If you drag a lot of buttons onto your new toolbar willy-nilly, you’ll want to clean up the toolbar and organize buttons so similar functions are next to each other. You may also want to change the width of some of the buttons; you can only do this for the ones with text-entry fields, such as the Style or Font menu.

To move buttons around on the toolbar click on one and drag it to where you want. For buttons with text-entry fields, hover your cursor over the right end of the button, and then drag; this will increase or decrease the size. For a button like the font menu, you’ll probably want a bit more space than the default size; for the font size menu or the Zoom menu, you generally need a smaller width.

Step 5: Change your toolbar’s shape

Change the toolbar's shape
Your toolbar can assume many shapes. Pick the one that fits your display and work habits.
For now, you have a long, one-button-high toolbar, which is exactly what you want to avoid if you want to save vertical space. You can change your toolbar’s shape, making it narrower and higher, so it fits better at the side of your document window. Click on the small resize triangle at the bottom-right of the toolbar and drag it to the left. As you do this, you’ll see the toolbar change shape. The more you drag it, the narrower it gets; and your buttons will stack up vertically giving you a more practical toolbar.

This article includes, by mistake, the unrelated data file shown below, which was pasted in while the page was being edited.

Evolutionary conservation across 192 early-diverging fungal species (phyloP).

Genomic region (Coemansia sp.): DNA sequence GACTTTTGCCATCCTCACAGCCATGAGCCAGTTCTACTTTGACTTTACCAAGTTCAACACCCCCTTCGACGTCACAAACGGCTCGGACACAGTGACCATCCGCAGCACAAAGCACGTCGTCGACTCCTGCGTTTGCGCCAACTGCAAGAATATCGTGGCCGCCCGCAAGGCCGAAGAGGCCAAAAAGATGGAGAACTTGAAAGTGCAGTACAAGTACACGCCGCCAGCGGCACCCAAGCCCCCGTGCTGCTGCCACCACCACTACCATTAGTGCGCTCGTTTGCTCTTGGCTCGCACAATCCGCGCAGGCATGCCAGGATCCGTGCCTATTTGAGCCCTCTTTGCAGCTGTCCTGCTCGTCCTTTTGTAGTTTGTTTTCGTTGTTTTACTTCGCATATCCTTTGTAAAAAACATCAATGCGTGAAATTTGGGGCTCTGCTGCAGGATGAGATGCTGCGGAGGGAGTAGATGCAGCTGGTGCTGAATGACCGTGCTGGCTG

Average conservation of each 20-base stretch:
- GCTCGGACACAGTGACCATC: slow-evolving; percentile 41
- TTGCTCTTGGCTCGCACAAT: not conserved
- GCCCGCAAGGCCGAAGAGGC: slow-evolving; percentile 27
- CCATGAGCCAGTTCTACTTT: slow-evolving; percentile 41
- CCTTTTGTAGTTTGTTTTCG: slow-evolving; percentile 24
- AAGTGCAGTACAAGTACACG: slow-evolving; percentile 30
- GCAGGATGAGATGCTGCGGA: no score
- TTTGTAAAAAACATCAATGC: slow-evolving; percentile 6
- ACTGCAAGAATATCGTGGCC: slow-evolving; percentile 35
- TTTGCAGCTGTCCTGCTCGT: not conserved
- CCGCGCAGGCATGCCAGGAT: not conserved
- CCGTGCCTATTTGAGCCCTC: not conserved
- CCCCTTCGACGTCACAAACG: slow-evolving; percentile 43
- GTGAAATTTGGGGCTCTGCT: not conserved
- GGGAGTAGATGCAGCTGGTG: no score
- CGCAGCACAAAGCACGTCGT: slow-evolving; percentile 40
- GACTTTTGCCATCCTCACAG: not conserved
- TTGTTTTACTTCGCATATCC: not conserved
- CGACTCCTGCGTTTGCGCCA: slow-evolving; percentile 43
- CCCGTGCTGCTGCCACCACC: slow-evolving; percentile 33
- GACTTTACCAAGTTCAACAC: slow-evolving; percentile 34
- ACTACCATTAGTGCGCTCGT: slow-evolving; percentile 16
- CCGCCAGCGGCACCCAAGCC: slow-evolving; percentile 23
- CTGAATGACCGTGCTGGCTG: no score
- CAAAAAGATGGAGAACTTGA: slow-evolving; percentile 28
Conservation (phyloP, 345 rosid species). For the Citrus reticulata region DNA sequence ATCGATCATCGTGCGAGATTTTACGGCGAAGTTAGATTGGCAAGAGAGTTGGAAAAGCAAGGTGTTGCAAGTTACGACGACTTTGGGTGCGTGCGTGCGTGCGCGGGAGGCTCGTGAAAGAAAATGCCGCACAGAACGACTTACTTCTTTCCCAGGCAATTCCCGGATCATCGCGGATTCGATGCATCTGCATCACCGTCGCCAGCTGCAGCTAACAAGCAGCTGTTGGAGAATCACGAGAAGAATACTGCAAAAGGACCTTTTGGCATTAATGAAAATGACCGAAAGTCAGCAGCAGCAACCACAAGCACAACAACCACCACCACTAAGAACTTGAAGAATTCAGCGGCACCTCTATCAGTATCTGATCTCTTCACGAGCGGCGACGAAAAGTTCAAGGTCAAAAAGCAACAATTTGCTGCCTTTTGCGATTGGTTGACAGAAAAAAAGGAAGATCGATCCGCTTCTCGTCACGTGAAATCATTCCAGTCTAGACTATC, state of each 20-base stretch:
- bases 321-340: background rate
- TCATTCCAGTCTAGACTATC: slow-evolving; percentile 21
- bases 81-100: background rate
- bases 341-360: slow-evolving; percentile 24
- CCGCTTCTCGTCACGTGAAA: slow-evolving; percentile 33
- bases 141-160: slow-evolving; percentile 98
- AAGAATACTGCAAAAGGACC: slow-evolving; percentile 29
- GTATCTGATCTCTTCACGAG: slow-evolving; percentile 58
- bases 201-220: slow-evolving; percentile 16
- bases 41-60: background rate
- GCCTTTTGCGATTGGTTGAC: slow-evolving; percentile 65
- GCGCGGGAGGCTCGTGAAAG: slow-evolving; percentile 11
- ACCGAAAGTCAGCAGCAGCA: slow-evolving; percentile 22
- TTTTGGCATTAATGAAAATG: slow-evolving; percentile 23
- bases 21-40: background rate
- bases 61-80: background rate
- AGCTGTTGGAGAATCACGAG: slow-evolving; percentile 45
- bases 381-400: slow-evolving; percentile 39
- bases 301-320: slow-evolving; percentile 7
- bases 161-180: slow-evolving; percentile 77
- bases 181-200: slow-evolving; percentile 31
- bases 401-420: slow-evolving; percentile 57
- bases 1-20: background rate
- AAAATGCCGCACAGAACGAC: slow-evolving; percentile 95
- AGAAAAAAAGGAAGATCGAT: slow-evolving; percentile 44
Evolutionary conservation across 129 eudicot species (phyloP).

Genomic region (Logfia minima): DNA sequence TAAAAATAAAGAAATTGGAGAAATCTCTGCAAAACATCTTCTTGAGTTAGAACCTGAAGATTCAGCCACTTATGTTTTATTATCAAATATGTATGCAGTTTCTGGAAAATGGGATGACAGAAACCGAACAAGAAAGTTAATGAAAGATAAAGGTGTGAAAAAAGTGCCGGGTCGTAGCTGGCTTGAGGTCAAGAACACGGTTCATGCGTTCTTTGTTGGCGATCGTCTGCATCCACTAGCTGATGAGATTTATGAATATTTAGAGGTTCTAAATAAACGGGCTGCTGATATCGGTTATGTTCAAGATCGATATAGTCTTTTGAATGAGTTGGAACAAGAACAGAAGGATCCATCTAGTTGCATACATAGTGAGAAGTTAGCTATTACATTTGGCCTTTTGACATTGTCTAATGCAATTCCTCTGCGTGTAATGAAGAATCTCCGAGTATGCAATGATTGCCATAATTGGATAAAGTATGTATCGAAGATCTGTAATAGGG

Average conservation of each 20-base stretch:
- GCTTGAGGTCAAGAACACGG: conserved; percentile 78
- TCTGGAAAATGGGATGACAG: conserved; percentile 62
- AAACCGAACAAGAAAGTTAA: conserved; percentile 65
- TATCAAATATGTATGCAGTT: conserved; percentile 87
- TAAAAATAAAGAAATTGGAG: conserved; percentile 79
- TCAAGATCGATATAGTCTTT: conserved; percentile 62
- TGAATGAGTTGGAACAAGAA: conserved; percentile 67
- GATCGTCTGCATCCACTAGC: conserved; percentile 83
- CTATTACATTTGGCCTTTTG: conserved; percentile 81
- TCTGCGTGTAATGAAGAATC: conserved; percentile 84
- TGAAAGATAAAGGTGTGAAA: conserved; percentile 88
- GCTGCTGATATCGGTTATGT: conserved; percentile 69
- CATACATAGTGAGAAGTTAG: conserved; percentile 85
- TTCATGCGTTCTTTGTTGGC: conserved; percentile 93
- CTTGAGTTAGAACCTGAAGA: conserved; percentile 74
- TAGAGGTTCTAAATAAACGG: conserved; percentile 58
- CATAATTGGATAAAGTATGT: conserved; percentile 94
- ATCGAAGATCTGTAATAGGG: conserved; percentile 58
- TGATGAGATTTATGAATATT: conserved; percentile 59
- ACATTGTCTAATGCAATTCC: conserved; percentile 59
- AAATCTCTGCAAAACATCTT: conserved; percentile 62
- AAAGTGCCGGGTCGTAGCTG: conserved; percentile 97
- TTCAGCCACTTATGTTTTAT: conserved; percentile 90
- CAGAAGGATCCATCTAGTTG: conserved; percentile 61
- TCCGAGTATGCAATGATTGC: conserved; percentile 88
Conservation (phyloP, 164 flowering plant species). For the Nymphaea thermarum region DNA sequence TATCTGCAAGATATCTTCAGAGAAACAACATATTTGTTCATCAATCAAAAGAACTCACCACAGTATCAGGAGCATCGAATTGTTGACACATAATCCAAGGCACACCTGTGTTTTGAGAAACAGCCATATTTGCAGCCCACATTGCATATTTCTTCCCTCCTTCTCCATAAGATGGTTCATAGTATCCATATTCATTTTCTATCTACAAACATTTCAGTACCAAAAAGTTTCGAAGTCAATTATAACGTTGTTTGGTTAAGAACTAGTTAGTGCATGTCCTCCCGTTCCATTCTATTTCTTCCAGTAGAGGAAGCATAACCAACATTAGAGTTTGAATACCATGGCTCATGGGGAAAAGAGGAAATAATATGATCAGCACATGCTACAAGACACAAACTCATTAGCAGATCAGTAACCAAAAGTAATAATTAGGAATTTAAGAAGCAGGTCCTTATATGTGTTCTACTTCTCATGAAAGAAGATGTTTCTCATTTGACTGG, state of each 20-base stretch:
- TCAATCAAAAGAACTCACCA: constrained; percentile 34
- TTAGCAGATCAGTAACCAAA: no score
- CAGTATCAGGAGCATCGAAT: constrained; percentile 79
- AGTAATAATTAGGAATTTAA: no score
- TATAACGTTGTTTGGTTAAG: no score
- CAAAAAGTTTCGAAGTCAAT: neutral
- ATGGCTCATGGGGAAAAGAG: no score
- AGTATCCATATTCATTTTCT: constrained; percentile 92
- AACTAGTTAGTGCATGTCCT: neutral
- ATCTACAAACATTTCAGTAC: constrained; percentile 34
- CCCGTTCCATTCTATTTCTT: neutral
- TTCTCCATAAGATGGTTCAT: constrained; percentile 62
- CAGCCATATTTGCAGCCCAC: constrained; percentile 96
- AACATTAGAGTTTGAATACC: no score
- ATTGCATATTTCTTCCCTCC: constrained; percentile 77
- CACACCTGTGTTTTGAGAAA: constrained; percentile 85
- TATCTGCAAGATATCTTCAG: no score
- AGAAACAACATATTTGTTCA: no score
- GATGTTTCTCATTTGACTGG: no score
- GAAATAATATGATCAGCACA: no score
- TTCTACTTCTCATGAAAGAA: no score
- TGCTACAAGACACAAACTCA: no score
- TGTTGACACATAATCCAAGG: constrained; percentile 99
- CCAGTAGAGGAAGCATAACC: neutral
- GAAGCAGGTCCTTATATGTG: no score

Note: now that you’ve changed the shape of your toolbar, you may want to move some more buttons around. For example, if you’ve added buttons for bold and italic, you may want them to be on the same line. Your toolbar will be easier to use if your buttons are grouped logically.

Step 6: Save the toolbar

Save the toolbar
Make sure you can access your toolbar in any document by saving it to the Normal template.
Once you’re happy with your toolbar, go back to the Customize Toolbars and Menus window. In the bottom left corner of the window, you’ll see the Save In pop-up menu. Check to make sure it is set to Normal.dotm or Normal.dotx file. This ensures that your toolbar is saved so you can access it in any document instead of just in the present document.

Click OK, and the window will close. You can now move your toolbar to the right or left of your document, and go back to the View -> Toolbars menu and hide the Standard and Formatting toolbars. You can even hide the Ribbon if you wish from the View menu.

Make as many custom toolbars as you want, and you can show or hide them from the View -> Toolbars menu as needed. While the setup may take a while, you can save a lot of time by grouping the commands you use most for quick access, and you can save space by putting all your toolbars to the side of your window, so you can see as much text as possible while you work.

Senior contributor Kirk McElhearn writes about more than just Macs on his blog Kirkville. Twitter: @mcelhearn Kirk’s latest book is Take Control of iTunes 10: The FAQ.

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At a Glance
  • Pros

    • Full parity with Word for Windows
    • The return of VBA
    • Much better, redesigned UI that matches the Windows UI
    • Document formatting is much easier


    • Likely to be much more than most non-business users need
    • Does not track changes made to images added to documents